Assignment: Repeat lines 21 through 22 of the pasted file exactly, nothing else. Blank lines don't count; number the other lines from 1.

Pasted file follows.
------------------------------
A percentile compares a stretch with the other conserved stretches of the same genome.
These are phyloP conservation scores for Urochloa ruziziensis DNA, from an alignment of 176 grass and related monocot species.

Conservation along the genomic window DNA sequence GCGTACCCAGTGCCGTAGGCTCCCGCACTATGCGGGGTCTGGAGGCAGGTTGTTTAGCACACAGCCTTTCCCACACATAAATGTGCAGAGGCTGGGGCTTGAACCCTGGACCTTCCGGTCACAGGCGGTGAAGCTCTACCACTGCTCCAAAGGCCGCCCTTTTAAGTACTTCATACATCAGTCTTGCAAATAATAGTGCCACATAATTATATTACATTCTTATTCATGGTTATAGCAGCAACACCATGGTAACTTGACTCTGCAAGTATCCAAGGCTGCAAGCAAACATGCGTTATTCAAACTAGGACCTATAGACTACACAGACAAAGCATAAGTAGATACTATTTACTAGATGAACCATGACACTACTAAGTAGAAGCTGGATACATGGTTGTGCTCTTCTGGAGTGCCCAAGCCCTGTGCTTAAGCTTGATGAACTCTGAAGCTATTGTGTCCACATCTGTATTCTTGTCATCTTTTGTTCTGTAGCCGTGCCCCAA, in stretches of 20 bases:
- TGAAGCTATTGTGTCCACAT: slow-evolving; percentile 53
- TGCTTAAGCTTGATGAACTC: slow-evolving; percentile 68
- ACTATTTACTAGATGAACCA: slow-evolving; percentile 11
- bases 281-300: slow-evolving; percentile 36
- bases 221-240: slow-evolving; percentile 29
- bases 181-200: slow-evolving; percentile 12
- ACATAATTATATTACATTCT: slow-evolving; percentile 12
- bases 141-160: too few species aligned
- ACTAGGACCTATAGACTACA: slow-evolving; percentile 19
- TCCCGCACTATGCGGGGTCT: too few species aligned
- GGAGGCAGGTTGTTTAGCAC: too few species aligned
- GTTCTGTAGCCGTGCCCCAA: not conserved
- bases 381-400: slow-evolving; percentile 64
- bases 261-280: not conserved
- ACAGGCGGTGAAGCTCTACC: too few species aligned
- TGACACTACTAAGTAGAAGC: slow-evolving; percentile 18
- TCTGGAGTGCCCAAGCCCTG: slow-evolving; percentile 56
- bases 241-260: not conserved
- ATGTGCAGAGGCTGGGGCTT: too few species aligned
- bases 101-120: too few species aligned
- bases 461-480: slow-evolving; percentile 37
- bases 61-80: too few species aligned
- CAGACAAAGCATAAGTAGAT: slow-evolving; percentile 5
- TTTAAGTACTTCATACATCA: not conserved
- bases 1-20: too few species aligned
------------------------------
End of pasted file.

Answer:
- bases 241-260: not conserved
- ATGTGCAGAGGCTGGGGCTT: too few species aligned